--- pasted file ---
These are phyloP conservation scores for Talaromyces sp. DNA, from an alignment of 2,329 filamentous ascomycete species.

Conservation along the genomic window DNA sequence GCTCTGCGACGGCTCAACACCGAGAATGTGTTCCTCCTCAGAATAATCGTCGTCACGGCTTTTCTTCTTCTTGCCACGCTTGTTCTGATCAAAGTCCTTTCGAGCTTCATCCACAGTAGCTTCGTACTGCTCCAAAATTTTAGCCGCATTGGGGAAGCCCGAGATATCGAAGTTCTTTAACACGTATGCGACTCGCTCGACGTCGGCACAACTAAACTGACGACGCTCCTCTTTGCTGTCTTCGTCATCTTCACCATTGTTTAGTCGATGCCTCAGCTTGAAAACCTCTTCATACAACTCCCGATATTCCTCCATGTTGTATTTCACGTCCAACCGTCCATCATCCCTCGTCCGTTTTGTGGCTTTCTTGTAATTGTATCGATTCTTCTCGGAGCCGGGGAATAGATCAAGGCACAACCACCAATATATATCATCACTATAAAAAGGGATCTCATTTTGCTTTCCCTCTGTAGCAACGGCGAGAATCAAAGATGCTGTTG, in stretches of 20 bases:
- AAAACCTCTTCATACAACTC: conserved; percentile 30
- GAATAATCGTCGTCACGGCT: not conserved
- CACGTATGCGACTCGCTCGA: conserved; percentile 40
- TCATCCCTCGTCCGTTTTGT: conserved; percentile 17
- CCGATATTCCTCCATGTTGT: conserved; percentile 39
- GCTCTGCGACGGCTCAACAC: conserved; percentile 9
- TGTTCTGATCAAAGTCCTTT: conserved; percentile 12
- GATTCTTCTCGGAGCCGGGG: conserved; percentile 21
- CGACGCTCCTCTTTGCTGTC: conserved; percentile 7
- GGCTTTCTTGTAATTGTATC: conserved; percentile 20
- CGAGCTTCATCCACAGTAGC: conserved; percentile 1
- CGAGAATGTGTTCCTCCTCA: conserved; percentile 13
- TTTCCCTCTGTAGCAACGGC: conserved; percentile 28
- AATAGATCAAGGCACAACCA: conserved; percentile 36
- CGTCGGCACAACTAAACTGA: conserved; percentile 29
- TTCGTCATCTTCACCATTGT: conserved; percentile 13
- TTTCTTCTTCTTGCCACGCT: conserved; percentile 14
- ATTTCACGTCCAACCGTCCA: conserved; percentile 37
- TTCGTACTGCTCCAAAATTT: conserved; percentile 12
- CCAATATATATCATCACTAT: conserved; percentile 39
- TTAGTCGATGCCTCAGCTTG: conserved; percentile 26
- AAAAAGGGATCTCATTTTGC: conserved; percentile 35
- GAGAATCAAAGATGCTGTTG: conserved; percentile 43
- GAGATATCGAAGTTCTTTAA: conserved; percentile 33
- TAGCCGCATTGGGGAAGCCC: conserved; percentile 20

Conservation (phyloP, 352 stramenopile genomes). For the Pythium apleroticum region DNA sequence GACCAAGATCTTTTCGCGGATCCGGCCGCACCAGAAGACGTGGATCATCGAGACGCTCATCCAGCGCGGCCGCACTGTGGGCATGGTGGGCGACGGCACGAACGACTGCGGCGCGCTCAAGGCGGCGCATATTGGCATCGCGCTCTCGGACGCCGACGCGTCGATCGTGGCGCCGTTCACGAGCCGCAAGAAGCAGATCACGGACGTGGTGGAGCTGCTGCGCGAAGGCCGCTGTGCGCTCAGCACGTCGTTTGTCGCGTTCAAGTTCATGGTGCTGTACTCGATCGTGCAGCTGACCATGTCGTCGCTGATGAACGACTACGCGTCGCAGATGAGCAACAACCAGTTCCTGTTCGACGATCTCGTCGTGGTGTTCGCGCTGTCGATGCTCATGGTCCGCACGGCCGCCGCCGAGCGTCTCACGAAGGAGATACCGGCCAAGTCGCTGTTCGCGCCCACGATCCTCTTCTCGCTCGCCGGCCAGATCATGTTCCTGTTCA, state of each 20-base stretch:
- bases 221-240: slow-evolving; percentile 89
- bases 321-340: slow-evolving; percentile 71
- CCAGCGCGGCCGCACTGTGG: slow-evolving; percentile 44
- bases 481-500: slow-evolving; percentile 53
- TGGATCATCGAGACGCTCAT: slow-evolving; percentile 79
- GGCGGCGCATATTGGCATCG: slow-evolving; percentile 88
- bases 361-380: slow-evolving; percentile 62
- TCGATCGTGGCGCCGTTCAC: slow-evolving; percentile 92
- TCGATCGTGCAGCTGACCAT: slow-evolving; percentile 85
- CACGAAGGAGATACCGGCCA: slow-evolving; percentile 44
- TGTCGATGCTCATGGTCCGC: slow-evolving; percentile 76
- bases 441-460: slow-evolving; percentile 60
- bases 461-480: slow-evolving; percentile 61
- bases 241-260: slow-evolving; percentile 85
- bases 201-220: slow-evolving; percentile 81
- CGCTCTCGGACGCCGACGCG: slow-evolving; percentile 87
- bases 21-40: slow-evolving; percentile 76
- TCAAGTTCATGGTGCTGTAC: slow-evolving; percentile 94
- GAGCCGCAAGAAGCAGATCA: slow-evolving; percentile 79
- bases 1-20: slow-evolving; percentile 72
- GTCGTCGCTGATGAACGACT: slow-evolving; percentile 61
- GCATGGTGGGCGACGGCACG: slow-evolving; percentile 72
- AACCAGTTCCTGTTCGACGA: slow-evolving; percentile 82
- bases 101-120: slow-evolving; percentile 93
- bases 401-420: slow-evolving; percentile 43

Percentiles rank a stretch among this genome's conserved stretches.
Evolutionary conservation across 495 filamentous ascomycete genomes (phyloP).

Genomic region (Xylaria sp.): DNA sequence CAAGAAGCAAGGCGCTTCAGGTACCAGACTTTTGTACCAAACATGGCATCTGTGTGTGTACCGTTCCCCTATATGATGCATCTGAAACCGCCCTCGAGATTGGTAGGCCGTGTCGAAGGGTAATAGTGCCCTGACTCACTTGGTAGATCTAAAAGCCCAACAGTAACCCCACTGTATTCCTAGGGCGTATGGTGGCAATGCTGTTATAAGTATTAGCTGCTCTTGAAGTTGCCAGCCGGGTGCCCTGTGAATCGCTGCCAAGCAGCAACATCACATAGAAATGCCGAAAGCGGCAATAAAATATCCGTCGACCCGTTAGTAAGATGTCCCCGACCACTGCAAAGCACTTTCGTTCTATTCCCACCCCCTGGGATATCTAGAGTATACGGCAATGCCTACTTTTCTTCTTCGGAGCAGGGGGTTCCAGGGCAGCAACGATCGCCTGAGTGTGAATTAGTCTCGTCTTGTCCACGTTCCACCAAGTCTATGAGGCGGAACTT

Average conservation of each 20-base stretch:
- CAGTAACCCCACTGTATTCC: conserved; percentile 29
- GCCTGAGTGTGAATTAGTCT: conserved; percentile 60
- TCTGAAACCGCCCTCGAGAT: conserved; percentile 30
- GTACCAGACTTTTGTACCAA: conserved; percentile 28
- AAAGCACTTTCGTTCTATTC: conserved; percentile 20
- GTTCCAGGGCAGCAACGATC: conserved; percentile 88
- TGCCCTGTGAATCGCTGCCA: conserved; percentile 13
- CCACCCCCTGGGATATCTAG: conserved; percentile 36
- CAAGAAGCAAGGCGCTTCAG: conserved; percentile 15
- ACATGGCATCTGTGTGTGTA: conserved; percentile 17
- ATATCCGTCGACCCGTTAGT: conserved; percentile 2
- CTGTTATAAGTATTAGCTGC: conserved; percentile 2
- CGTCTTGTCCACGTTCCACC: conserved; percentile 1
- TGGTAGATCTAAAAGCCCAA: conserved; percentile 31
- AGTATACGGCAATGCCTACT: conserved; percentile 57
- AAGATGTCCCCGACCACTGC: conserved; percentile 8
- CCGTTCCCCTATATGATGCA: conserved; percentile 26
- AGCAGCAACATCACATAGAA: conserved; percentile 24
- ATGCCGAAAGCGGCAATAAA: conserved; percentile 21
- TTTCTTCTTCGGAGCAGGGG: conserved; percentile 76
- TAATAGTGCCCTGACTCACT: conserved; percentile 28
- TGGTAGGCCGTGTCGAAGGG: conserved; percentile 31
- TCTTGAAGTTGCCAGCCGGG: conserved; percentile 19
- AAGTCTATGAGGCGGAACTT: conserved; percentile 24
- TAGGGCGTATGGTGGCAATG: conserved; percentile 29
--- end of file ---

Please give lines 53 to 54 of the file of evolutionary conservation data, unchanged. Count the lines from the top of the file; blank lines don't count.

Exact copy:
- bases 401-420: slow-evolving; percentile 43

Percentiles rank a stretch among this genome's conserved stretches.